People don't understand why Africa is in the national interests of the United States. A billion people on the continent of Africa today; in 30 years, growing to 2 billion. Tremendous potential for international global commerce in those nations for those people. It is in our national interest to have nations with rich natural resources be a part of the global economic community. It helps everybody to have more product and more trade.

In order for that to occur, there are a lot of institutions that are required. One of those institutions is the defense institution of the countries to provide security for their people both internally, and then if their neighbors require assistance, be able to support that security externally.

And the Africans are doing that today. There are 10 peacekeeping operations on the continent of Africa, almost 70,000 troops. The vast majority of those troops are from African donors. We want to help them do that more and help them increase their capability of protecting their people providing security so that they can be members of the global economic community.

MR. HOFFMAN: Building partnerships is a big thing I guess I talked about during my time in Ramstein. I'm assuming, too, here at AFRICOM obviously. What are some of the, I guess, relationships that have been developed from just having AFRICOM and going and just pursuing those leader engagements and even just having airmen or soldiers working directly with some of these -- the African troops?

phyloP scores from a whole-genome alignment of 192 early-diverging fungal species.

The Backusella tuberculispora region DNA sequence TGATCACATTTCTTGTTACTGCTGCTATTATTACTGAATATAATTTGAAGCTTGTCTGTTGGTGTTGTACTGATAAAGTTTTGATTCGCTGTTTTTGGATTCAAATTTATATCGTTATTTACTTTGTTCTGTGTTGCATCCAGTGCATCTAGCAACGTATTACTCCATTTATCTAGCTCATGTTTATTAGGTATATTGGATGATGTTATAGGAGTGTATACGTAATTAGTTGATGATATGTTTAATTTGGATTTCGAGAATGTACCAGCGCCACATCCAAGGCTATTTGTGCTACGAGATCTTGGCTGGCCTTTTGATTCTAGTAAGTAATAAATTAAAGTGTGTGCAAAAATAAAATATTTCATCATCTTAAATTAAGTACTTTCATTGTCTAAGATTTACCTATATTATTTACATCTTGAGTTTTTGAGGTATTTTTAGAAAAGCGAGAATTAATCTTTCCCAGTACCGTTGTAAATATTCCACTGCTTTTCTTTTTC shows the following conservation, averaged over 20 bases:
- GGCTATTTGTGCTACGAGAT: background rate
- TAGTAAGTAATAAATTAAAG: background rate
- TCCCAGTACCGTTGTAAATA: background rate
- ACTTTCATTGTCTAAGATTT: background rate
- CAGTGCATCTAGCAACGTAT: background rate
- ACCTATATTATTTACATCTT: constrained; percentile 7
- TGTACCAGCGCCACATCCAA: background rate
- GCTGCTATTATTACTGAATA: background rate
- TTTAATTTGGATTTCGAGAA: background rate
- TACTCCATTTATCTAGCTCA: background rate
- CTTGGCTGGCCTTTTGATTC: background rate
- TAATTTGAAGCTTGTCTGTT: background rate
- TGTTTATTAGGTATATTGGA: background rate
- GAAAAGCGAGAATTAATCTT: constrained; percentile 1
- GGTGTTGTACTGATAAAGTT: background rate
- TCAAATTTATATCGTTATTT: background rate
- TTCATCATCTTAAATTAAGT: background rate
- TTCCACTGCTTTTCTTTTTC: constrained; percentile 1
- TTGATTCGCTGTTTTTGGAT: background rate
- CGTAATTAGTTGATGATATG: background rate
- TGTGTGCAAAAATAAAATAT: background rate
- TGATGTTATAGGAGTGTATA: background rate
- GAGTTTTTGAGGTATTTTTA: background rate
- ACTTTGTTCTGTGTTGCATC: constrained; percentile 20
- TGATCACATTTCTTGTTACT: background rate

MAJ. GEN. SNODGRASS: There's a wide range of activities and it starts with our enlisted force and our mentoring programs as well as our familiarization programs. That's predominantly what our components do -- what the air component does, for example. And that can range from a small group of NCOs showing African nations how to do C-130 maintenance activities or pallet buildup. A few years ago in Botswana, we had a team that demonstrated how to do engine-running offloads and onloads for the Botswanans. The Botswanans then -- and we gave them the instructions on how to do it and they did it on their own. They used that capability to take Rwandan troops who were providing peacekeeping forces in Sudan and rotate those troops out.

Those engagements, small numbers of airmen, Marines, soldiers and sailors have a tremendous impact because they give the people who are out there doing the work every day on the field, in the jungles, the capabilities and the tools that they need to execute their jobs as professional militaries. That ranges all the way through General (William E.) Ward's engagement.

Our senior leader engagement is focused on opening doors and ensuring that when our forces are working with our partner countries, that those partners are satisfied with the support that they're getting. General Ward spends a lot of time talking to and visiting the senior leaders of the 53 nations on the continent so that he understands their issues, what it is they're asking for and working through the Department of State, making sure that whatever we are asked to provide is approved by the appropriate authority.